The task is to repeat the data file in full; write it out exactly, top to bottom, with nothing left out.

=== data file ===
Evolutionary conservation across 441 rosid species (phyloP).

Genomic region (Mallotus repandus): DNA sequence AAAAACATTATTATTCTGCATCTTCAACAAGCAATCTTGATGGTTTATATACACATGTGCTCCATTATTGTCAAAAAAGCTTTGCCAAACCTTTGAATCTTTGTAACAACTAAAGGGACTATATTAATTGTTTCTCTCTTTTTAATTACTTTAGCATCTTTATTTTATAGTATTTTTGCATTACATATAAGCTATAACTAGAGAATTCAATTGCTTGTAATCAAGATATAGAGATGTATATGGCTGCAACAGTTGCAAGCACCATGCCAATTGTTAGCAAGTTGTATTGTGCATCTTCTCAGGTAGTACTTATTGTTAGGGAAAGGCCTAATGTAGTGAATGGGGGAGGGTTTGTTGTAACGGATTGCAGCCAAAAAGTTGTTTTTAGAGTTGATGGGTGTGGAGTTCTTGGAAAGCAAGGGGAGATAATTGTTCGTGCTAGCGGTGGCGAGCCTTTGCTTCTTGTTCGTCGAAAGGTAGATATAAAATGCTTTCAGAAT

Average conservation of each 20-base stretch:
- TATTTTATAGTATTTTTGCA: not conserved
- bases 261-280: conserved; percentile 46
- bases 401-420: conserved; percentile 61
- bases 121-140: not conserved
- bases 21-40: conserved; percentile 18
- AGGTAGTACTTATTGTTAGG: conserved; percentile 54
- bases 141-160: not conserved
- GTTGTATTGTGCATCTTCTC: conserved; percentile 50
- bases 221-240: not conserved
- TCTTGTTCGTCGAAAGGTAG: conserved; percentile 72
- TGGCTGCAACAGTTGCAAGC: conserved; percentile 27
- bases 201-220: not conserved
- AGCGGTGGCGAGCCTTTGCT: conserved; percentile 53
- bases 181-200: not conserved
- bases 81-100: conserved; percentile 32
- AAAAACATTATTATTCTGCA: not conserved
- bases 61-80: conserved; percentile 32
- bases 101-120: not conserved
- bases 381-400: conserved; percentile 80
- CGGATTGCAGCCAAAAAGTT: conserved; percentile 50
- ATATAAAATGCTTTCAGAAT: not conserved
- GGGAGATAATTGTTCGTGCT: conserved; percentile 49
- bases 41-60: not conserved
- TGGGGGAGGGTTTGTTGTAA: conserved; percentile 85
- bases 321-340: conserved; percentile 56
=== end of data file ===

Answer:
Evolutionary conservation across 441 rosid species (phyloP).

Genomic region (Mallotus repandus): DNA sequence AAAAACATTATTATTCTGCATCTTCAACAAGCAATCTTGATGGTTTATATACACATGTGCTCCATTATTGTCAAAAAAGCTTTGCCAAACCTTTGAATCTTTGTAACAACTAAAGGGACTATATTAATTGTTTCTCTCTTTTTAATTACTTTAGCATCTTTATTTTATAGTATTTTTGCATTACATATAAGCTATAACTAGAGAATTCAATTGCTTGTAATCAAGATATAGAGATGTATATGGCTGCAACAGTTGCAAGCACCATGCCAATTGTTAGCAAGTTGTATTGTGCATCTTCTCAGGTAGTACTTATTGTTAGGGAAAGGCCTAATGTAGTGAATGGGGGAGGGTTTGTTGTAACGGATTGCAGCCAAAAAGTTGTTTTTAGAGTTGATGGGTGTGGAGTTCTTGGAAAGCAAGGGGAGATAATTGTTCGTGCTAGCGGTGGCGAGCCTTTGCTTCTTGTTCGTCGAAAGGTAGATATAAAATGCTTTCAGAAT

Average conservation of each 20-base stretch:
- TATTTTATAGTATTTTTGCA: not conserved
- bases 261-280: conserved; percentile 46
- bases 401-420: conserved; percentile 61
- bases 121-140: not conserved
- bases 21-40: conserved; percentile 18
- AGGTAGTACTTATTGTTAGG: conserved; percentile 54
- bases 141-160: not conserved
- GTTGTATTGTGCATCTTCTC: conserved; percentile 50
- bases 221-240: not conserved
- TCTTGTTCGTCGAAAGGTAG: conserved; percentile 72
- TGGCTGCAACAGTTGCAAGC: conserved; percentile 27
- bases 201-220: not conserved
- AGCGGTGGCGAGCCTTTGCT: conserved; percentile 53
- bases 181-200: not conserved
- bases 81-100: conserved; percentile 32
- AAAAACATTATTATTCTGCA: not conserved
- bases 61-80: conserved; percentile 32
- bases 101-120: not conserved
- bases 381-400: conserved; percentile 80
- CGGATTGCAGCCAAAAAGTT: conserved; percentile 50
- ATATAAAATGCTTTCAGAAT: not conserved
- GGGAGATAATTGTTCGTGCT: conserved; percentile 49
- bases 41-60: not conserved
- TGGGGGAGGGTTTGTTGTAA: conserved; percentile 85
- bases 321-340: conserved; percentile 56